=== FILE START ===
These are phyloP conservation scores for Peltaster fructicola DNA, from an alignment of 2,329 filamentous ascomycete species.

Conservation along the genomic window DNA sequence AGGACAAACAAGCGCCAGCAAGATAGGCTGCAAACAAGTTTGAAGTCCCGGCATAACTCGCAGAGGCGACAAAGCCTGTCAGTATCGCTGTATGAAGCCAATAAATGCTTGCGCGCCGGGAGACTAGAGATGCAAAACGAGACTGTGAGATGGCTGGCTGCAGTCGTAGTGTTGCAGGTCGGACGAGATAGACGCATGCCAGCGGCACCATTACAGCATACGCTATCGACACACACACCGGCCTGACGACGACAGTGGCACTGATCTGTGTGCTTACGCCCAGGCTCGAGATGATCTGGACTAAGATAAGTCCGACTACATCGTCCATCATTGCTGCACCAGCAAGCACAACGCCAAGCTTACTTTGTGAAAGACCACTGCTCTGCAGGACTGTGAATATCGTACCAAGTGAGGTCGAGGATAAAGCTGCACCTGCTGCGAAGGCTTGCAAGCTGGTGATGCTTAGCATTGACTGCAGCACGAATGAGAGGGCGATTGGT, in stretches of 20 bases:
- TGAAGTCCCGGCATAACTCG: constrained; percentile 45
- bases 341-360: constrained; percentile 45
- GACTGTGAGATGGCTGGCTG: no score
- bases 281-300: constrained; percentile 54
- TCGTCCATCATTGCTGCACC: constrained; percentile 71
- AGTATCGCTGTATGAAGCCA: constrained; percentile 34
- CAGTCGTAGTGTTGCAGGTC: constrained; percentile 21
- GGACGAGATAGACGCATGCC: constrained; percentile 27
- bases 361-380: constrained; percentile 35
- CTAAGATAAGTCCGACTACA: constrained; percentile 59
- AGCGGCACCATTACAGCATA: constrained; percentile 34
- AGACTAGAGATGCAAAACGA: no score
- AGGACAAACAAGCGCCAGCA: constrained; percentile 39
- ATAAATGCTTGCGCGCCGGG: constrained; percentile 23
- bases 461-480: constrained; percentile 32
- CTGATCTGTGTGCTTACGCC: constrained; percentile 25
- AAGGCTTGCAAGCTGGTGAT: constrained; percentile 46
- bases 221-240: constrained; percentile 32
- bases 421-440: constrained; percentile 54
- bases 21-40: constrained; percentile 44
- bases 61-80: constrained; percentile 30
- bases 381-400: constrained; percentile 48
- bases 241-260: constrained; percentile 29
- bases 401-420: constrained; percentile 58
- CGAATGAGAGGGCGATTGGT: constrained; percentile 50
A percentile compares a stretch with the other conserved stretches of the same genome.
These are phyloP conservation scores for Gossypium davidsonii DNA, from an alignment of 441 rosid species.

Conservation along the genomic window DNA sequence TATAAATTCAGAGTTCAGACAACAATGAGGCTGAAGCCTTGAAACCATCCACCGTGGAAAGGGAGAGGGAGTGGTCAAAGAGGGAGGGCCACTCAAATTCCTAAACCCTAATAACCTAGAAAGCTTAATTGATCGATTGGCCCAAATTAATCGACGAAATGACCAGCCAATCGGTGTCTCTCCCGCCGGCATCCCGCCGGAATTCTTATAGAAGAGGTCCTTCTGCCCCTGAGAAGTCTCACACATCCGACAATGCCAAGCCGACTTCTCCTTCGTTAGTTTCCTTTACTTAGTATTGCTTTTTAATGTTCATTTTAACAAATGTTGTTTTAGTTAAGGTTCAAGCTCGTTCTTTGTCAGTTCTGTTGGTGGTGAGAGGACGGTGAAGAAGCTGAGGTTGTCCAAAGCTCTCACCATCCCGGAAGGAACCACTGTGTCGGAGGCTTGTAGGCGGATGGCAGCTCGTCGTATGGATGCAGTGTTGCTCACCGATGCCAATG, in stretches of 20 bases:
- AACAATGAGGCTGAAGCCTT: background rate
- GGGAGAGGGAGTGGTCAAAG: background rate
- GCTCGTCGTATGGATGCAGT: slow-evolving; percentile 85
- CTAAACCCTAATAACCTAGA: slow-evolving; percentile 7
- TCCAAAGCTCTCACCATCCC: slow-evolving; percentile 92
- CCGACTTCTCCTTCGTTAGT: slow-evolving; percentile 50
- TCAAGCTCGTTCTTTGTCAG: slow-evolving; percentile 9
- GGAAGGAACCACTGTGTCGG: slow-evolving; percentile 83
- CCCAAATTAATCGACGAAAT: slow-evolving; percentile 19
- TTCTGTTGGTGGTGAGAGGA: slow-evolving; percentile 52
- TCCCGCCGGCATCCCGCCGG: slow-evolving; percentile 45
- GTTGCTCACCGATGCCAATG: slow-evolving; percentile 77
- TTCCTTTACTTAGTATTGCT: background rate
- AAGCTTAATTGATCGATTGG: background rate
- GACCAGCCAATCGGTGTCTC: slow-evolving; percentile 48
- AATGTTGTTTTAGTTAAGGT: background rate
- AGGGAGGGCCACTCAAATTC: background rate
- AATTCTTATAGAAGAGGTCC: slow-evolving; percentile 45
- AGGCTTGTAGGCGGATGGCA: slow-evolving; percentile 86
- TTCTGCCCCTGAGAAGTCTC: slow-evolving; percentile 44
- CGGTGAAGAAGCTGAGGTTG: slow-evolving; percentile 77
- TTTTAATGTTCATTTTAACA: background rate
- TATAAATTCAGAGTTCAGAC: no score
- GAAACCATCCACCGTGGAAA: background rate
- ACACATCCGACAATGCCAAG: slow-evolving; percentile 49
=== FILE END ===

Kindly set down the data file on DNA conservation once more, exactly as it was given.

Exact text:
These are phyloP conservation scores for Peltaster fructicola DNA, from an alignment of 2,329 filamentous ascomycete species.

Conservation along the genomic window DNA sequence AGGACAAACAAGCGCCAGCAAGATAGGCTGCAAACAAGTTTGAAGTCCCGGCATAACTCGCAGAGGCGACAAAGCCTGTCAGTATCGCTGTATGAAGCCAATAAATGCTTGCGCGCCGGGAGACTAGAGATGCAAAACGAGACTGTGAGATGGCTGGCTGCAGTCGTAGTGTTGCAGGTCGGACGAGATAGACGCATGCCAGCGGCACCATTACAGCATACGCTATCGACACACACACCGGCCTGACGACGACAGTGGCACTGATCTGTGTGCTTACGCCCAGGCTCGAGATGATCTGGACTAAGATAAGTCCGACTACATCGTCCATCATTGCTGCACCAGCAAGCACAACGCCAAGCTTACTTTGTGAAAGACCACTGCTCTGCAGGACTGTGAATATCGTACCAAGTGAGGTCGAGGATAAAGCTGCACCTGCTGCGAAGGCTTGCAAGCTGGTGATGCTTAGCATTGACTGCAGCACGAATGAGAGGGCGATTGGT, in stretches of 20 bases:
- TGAAGTCCCGGCATAACTCG: constrained; percentile 45
- bases 341-360: constrained; percentile 45
- GACTGTGAGATGGCTGGCTG: no score
- bases 281-300: constrained; percentile 54
- TCGTCCATCATTGCTGCACC: constrained; percentile 71
- AGTATCGCTGTATGAAGCCA: constrained; percentile 34
- CAGTCGTAGTGTTGCAGGTC: constrained; percentile 21
- GGACGAGATAGACGCATGCC: constrained; percentile 27
- bases 361-380: constrained; percentile 35
- CTAAGATAAGTCCGACTACA: constrained; percentile 59
- AGCGGCACCATTACAGCATA: constrained; percentile 34
- AGACTAGAGATGCAAAACGA: no score
- AGGACAAACAAGCGCCAGCA: constrained; percentile 39
- ATAAATGCTTGCGCGCCGGG: constrained; percentile 23
- bases 461-480: constrained; percentile 32
- CTGATCTGTGTGCTTACGCC: constrained; percentile 25
- AAGGCTTGCAAGCTGGTGAT: constrained; percentile 46
- bases 221-240: constrained; percentile 32
- bases 421-440: constrained; percentile 54
- bases 21-40: constrained; percentile 44
- bases 61-80: constrained; percentile 30
- bases 381-400: constrained; percentile 48
- bases 241-260: constrained; percentile 29
- bases 401-420: constrained; percentile 58
- CGAATGAGAGGGCGATTGGT: constrained; percentile 50
A percentile compares a stretch with the other conserved stretches of the same genome.
These are phyloP conservation scores for Gossypium davidsonii DNA, from an alignment of 441 rosid species.

Conservation along the genomic window DNA sequence TATAAATTCAGAGTTCAGACAACAATGAGGCTGAAGCCTTGAAACCATCCACCGTGGAAAGGGAGAGGGAGTGGTCAAAGAGGGAGGGCCACTCAAATTCCTAAACCCTAATAACCTAGAAAGCTTAATTGATCGATTGGCCCAAATTAATCGACGAAATGACCAGCCAATCGGTGTCTCTCCCGCCGGCATCCCGCCGGAATTCTTATAGAAGAGGTCCTTCTGCCCCTGAGAAGTCTCACACATCCGACAATGCCAAGCCGACTTCTCCTTCGTTAGTTTCCTTTACTTAGTATTGCTTTTTAATGTTCATTTTAACAAATGTTGTTTTAGTTAAGGTTCAAGCTCGTTCTTTGTCAGTTCTGTTGGTGGTGAGAGGACGGTGAAGAAGCTGAGGTTGTCCAAAGCTCTCACCATCCCGGAAGGAACCACTGTGTCGGAGGCTTGTAGGCGGATGGCAGCTCGTCGTATGGATGCAGTGTTGCTCACCGATGCCAATG, in stretches of 20 bases:
- AACAATGAGGCTGAAGCCTT: background rate
- GGGAGAGGGAGTGGTCAAAG: background rate
- GCTCGTCGTATGGATGCAGT: slow-evolving; percentile 85
- CTAAACCCTAATAACCTAGA: slow-evolving; percentile 7
- TCCAAAGCTCTCACCATCCC: slow-evolving; percentile 92
- CCGACTTCTCCTTCGTTAGT: slow-evolving; percentile 50
- TCAAGCTCGTTCTTTGTCAG: slow-evolving; percentile 9
- GGAAGGAACCACTGTGTCGG: slow-evolving; percentile 83
- CCCAAATTAATCGACGAAAT: slow-evolving; percentile 19
- TTCTGTTGGTGGTGAGAGGA: slow-evolving; percentile 52
- TCCCGCCGGCATCCCGCCGG: slow-evolving; percentile 45
- GTTGCTCACCGATGCCAATG: slow-evolving; percentile 77
- TTCCTTTACTTAGTATTGCT: background rate
- AAGCTTAATTGATCGATTGG: background rate
- GACCAGCCAATCGGTGTCTC: slow-evolving; percentile 48
- AATGTTGTTTTAGTTAAGGT: background rate
- AGGGAGGGCCACTCAAATTC: background rate
- AATTCTTATAGAAGAGGTCC: slow-evolving; percentile 45
- AGGCTTGTAGGCGGATGGCA: slow-evolving; percentile 86
- TTCTGCCCCTGAGAAGTCTC: slow-evolving; percentile 44
- CGGTGAAGAAGCTGAGGTTG: slow-evolving; percentile 77
- TTTTAATGTTCATTTTAACA: background rate
- TATAAATTCAGAGTTCAGAC: no score
- GAAACCATCCACCGTGGAAA: background rate
- ACACATCCGACAATGCCAAG: slow-evolving; percentile 49